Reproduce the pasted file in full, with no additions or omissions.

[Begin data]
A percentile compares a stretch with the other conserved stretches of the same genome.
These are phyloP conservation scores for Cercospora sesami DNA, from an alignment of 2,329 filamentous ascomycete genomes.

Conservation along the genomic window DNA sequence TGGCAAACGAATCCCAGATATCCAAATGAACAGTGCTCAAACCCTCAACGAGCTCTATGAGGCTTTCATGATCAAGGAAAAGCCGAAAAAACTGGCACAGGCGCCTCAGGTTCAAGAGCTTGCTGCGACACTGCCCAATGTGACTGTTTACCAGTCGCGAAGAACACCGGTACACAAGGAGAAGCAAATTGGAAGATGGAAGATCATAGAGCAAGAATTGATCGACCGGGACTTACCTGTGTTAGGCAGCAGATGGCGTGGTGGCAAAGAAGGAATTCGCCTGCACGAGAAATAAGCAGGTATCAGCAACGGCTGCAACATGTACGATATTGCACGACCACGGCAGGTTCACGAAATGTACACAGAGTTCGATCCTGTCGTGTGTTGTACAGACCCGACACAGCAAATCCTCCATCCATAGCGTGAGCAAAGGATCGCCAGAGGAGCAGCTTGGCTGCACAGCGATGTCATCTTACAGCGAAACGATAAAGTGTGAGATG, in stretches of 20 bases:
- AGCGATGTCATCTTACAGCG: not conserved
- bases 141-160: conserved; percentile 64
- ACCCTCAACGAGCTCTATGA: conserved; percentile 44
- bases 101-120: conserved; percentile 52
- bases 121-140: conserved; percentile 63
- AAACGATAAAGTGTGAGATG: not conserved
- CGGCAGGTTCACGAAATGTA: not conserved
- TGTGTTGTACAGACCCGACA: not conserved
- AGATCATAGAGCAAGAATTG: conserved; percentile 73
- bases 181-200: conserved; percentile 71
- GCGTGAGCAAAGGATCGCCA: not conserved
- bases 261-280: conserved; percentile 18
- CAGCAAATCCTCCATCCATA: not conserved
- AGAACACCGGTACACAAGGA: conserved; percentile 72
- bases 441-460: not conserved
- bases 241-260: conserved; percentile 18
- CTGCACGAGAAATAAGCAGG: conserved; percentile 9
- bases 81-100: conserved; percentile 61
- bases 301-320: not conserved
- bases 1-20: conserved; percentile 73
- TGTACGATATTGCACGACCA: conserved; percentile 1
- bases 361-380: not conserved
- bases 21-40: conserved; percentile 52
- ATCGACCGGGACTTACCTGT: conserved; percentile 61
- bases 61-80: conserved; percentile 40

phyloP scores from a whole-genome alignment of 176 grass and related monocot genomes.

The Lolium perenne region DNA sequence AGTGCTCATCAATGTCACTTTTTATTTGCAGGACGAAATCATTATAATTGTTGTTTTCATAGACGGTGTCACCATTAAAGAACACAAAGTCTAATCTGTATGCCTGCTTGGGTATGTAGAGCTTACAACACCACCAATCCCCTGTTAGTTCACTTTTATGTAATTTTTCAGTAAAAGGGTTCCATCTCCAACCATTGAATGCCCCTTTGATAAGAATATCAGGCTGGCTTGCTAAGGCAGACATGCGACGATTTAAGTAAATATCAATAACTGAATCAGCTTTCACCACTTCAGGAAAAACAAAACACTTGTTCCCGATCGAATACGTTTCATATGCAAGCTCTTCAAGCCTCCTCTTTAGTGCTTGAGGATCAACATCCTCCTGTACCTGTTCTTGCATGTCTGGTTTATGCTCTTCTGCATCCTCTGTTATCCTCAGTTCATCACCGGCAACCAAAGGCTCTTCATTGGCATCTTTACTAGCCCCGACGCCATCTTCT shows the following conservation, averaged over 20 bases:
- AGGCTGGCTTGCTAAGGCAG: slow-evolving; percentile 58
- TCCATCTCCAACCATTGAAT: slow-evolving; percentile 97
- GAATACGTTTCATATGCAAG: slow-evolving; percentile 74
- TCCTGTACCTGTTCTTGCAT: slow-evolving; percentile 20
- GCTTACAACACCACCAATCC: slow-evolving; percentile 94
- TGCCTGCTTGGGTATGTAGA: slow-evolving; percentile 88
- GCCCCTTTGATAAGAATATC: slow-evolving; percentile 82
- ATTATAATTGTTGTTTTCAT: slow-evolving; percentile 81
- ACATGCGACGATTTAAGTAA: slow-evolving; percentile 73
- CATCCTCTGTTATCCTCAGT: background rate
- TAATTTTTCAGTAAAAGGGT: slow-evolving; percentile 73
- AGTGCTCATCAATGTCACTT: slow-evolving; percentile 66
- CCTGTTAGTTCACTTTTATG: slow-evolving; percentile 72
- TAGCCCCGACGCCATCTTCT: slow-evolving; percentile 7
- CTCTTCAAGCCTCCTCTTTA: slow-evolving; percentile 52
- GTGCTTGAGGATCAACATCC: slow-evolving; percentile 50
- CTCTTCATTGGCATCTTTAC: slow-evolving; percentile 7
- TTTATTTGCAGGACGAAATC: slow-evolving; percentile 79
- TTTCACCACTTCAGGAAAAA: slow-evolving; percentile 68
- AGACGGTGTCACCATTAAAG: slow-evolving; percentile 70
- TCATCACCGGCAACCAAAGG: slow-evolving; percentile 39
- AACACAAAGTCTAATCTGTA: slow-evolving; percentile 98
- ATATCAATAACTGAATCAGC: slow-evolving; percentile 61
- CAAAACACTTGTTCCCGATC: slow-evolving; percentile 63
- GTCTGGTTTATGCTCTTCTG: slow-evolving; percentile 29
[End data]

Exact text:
A percentile compares a stretch with the other conserved stretches of the same genome.
These are phyloP conservation scores for Cercospora sesami DNA, from an alignment of 2,329 filamentous ascomycete genomes.

Conservation along the genomic window DNA sequence TGGCAAACGAATCCCAGATATCCAAATGAACAGTGCTCAAACCCTCAACGAGCTCTATGAGGCTTTCATGATCAAGGAAAAGCCGAAAAAACTGGCACAGGCGCCTCAGGTTCAAGAGCTTGCTGCGACACTGCCCAATGTGACTGTTTACCAGTCGCGAAGAACACCGGTACACAAGGAGAAGCAAATTGGAAGATGGAAGATCATAGAGCAAGAATTGATCGACCGGGACTTACCTGTGTTAGGCAGCAGATGGCGTGGTGGCAAAGAAGGAATTCGCCTGCACGAGAAATAAGCAGGTATCAGCAACGGCTGCAACATGTACGATATTGCACGACCACGGCAGGTTCACGAAATGTACACAGAGTTCGATCCTGTCGTGTGTTGTACAGACCCGACACAGCAAATCCTCCATCCATAGCGTGAGCAAAGGATCGCCAGAGGAGCAGCTTGGCTGCACAGCGATGTCATCTTACAGCGAAACGATAAAGTGTGAGATG, in stretches of 20 bases:
- AGCGATGTCATCTTACAGCG: not conserved
- bases 141-160: conserved; percentile 64
- ACCCTCAACGAGCTCTATGA: conserved; percentile 44
- bases 101-120: conserved; percentile 52
- bases 121-140: conserved; percentile 63
- AAACGATAAAGTGTGAGATG: not conserved
- CGGCAGGTTCACGAAATGTA: not conserved
- TGTGTTGTACAGACCCGACA: not conserved
- AGATCATAGAGCAAGAATTG: conserved; percentile 73
- bases 181-200: conserved; percentile 71
- GCGTGAGCAAAGGATCGCCA: not conserved
- bases 261-280: conserved; percentile 18
- CAGCAAATCCTCCATCCATA: not conserved
- AGAACACCGGTACACAAGGA: conserved; percentile 72
- bases 441-460: not conserved
- bases 241-260: conserved; percentile 18
- CTGCACGAGAAATAAGCAGG: conserved; percentile 9
- bases 81-100: conserved; percentile 61
- bases 301-320: not conserved
- bases 1-20: conserved; percentile 73
- TGTACGATATTGCACGACCA: conserved; percentile 1
- bases 361-380: not conserved
- bases 21-40: conserved; percentile 52
- ATCGACCGGGACTTACCTGT: conserved; percentile 61
- bases 61-80: conserved; percentile 40

phyloP scores from a whole-genome alignment of 176 grass and related monocot genomes.

The Lolium perenne region DNA sequence AGTGCTCATCAATGTCACTTTTTATTTGCAGGACGAAATCATTATAATTGTTGTTTTCATAGACGGTGTCACCATTAAAGAACACAAAGTCTAATCTGTATGCCTGCTTGGGTATGTAGAGCTTACAACACCACCAATCCCCTGTTAGTTCACTTTTATGTAATTTTTCAGTAAAAGGGTTCCATCTCCAACCATTGAATGCCCCTTTGATAAGAATATCAGGCTGGCTTGCTAAGGCAGACATGCGACGATTTAAGTAAATATCAATAACTGAATCAGCTTTCACCACTTCAGGAAAAACAAAACACTTGTTCCCGATCGAATACGTTTCATATGCAAGCTCTTCAAGCCTCCTCTTTAGTGCTTGAGGATCAACATCCTCCTGTACCTGTTCTTGCATGTCTGGTTTATGCTCTTCTGCATCCTCTGTTATCCTCAGTTCATCACCGGCAACCAAAGGCTCTTCATTGGCATCTTTACTAGCCCCGACGCCATCTTCT shows the following conservation, averaged over 20 bases:
- AGGCTGGCTTGCTAAGGCAG: slow-evolving; percentile 58
- TCCATCTCCAACCATTGAAT: slow-evolving; percentile 97
- GAATACGTTTCATATGCAAG: slow-evolving; percentile 74
- TCCTGTACCTGTTCTTGCAT: slow-evolving; percentile 20
- GCTTACAACACCACCAATCC: slow-evolving; percentile 94
- TGCCTGCTTGGGTATGTAGA: slow-evolving; percentile 88
- GCCCCTTTGATAAGAATATC: slow-evolving; percentile 82
- ATTATAATTGTTGTTTTCAT: slow-evolving; percentile 81
- ACATGCGACGATTTAAGTAA: slow-evolving; percentile 73
- CATCCTCTGTTATCCTCAGT: background rate
- TAATTTTTCAGTAAAAGGGT: slow-evolving; percentile 73
- AGTGCTCATCAATGTCACTT: slow-evolving; percentile 66
- CCTGTTAGTTCACTTTTATG: slow-evolving; percentile 72
- TAGCCCCGACGCCATCTTCT: slow-evolving; percentile 7
- CTCTTCAAGCCTCCTCTTTA: slow-evolving; percentile 52
- GTGCTTGAGGATCAACATCC: slow-evolving; percentile 50
- CTCTTCATTGGCATCTTTAC: slow-evolving; percentile 7
- TTTATTTGCAGGACGAAATC: slow-evolving; percentile 79
- TTTCACCACTTCAGGAAAAA: slow-evolving; percentile 68
- AGACGGTGTCACCATTAAAG: slow-evolving; percentile 70
- TCATCACCGGCAACCAAAGG: slow-evolving; percentile 39
- AACACAAAGTCTAATCTGTA: slow-evolving; percentile 98
- ATATCAATAACTGAATCAGC: slow-evolving; percentile 61
- CAAAACACTTGTTCCCGATC: slow-evolving; percentile 63
- GTCTGGTTTATGCTCTTCTG: slow-evolving; percentile 29